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Found 492 result(s)
GENCODE is a scientific project in genome research and part of the ENCODE (ENCyclopedia Of DNA Elements) scale-up project. The GENCODE consortium was initially formed as part of the pilot phase of the ENCODE project to identify and map all protein-coding genes within the ENCODE regions (approx. 1% of Human genome). Given the initial success of the project, GENCODE now aims to build an “Encyclopedia of genes and genes variants” by identifying all gene features in the human and mouse genome using a combination of computational analysis, manual annotation, and experimental validation, and annotating all evidence-based gene features in the entire human genome at a high accuracy.
The Fragile Families & Child Wellbeing Study is following a cohort of nearly 5,000 children born in large U.S. cities between 1998 and 2000 (roughly three-quarters of whom were born to unmarried parents). We refer to unmarried parents and their children as “fragile families” to underscore that they are families and that they are at greater risk of breaking up and living in poverty than more traditional families. The core Study was originally designed to primarily address four questions of great interest to researchers and policy makers: (1) What are the conditions and capabilities of unmarried parents, especially fathers?; (2) What is the nature of the relationships between unmarried parents?; (3) How do children born into these families fare?; and (4) How do policies and environmental conditions affect families and children?
RADAR service offers the ability to search for research data descriptions of the Natural Resources Institute Finland (Luke). The service includes descriptions of research data for agriculture, forestry and food sectors, game management, fisheries and environment. The public web service aims to facilitate discovering subjects of natural resources studies. In addition to Luke's research data descriptions one can search metadata of the Finnish Environment Institute (SYKE). The interface between Luke and SYKE metadata services combines Luke's research data descriptions and SYKE's descriptions of spatial datasets and data systems into a unified search service.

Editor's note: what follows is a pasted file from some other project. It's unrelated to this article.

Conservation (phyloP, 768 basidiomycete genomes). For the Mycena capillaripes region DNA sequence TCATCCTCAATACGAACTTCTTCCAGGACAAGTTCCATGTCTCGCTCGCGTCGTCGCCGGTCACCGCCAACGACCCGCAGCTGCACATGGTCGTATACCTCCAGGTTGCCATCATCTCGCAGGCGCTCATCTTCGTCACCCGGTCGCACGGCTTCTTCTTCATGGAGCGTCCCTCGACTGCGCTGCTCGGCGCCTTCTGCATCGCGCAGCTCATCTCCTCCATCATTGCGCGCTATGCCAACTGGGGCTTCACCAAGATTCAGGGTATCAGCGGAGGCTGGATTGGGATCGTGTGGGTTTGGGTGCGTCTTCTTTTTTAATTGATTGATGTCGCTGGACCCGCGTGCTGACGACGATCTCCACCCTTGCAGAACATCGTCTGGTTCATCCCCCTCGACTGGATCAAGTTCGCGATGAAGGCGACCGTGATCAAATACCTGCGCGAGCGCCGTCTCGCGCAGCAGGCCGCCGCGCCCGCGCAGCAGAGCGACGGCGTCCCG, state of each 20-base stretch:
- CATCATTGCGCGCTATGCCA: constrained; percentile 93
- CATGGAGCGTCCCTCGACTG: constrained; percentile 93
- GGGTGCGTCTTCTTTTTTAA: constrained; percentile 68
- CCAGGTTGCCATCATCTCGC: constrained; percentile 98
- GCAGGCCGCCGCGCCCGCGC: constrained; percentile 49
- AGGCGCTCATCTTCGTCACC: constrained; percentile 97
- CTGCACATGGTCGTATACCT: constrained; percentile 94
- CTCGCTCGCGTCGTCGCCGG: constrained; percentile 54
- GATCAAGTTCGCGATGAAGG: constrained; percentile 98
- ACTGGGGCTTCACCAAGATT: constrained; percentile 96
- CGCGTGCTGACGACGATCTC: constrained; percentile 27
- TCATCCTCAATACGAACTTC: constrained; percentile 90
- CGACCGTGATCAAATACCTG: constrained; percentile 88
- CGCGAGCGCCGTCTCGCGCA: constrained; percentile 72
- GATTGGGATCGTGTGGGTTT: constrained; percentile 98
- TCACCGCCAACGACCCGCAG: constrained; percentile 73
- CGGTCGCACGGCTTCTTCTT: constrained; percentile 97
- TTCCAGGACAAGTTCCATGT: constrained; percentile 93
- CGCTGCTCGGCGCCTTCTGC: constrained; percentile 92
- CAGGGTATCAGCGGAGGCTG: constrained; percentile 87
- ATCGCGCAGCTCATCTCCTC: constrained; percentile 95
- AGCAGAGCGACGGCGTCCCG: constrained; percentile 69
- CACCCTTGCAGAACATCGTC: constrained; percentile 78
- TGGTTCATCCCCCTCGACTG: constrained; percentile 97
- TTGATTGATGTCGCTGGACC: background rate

The Growing Up Today Study is a collaborative study between clinicians, researchers, and thousands of participants across the US and beyond. The aim of this study is to gain a deeper understanding of the factors that affect health throughout life. Together we are working to building one of the most powerful resources for fighting cancer, obesity, heart disease, depression, and so much more.
Older persons are often referred to physicians because of complaints of progressive difficulties in walking. The diagnostic and therapeutic approach to these patients is complex. Multiple physiologic subsystems may influence the ability to walk and no standard criteria are currently available to establish whether these subsystems are functioning within the “normal” range. To address lack of knowledge Dr. Luigi Ferrucci and Dr. Stefania Bandinelli conducted InCHIANTI, a representative population-based study of older persons living in the Chianti geographic area (Tuscany, Italy). The data collection started in September 1998 and was completed in March 2000. 3 and 6-year follow-up assessment of the InCHIANTI study population were performed in the years 2001-2003 and 2004-2006. A nine-year follow-up is already planned and funded through an NIA grant. The InCHIANTI Biobank is a collection of biological samples of the study population.
Candida Genome Database, a resource for genomic sequence data and gene and protein information for Candida albicans and related species. CGD is based on the Saccharomyces Genome Database. The Candida Genome Database (CGD) provides online access to genomic sequence data and manually curated functional information about genes and proteins of the human pathogen Candida albicans and related species. C. albicans is the best studied of the human fungal pathogens. It is a common commensal organism of healthy individuals, but can cause debilitating mucosal infections and life-threatening systemic infections, especially in immunocompromised patients. C. albicans also serves as a model organism for the study of other fungal pathogens.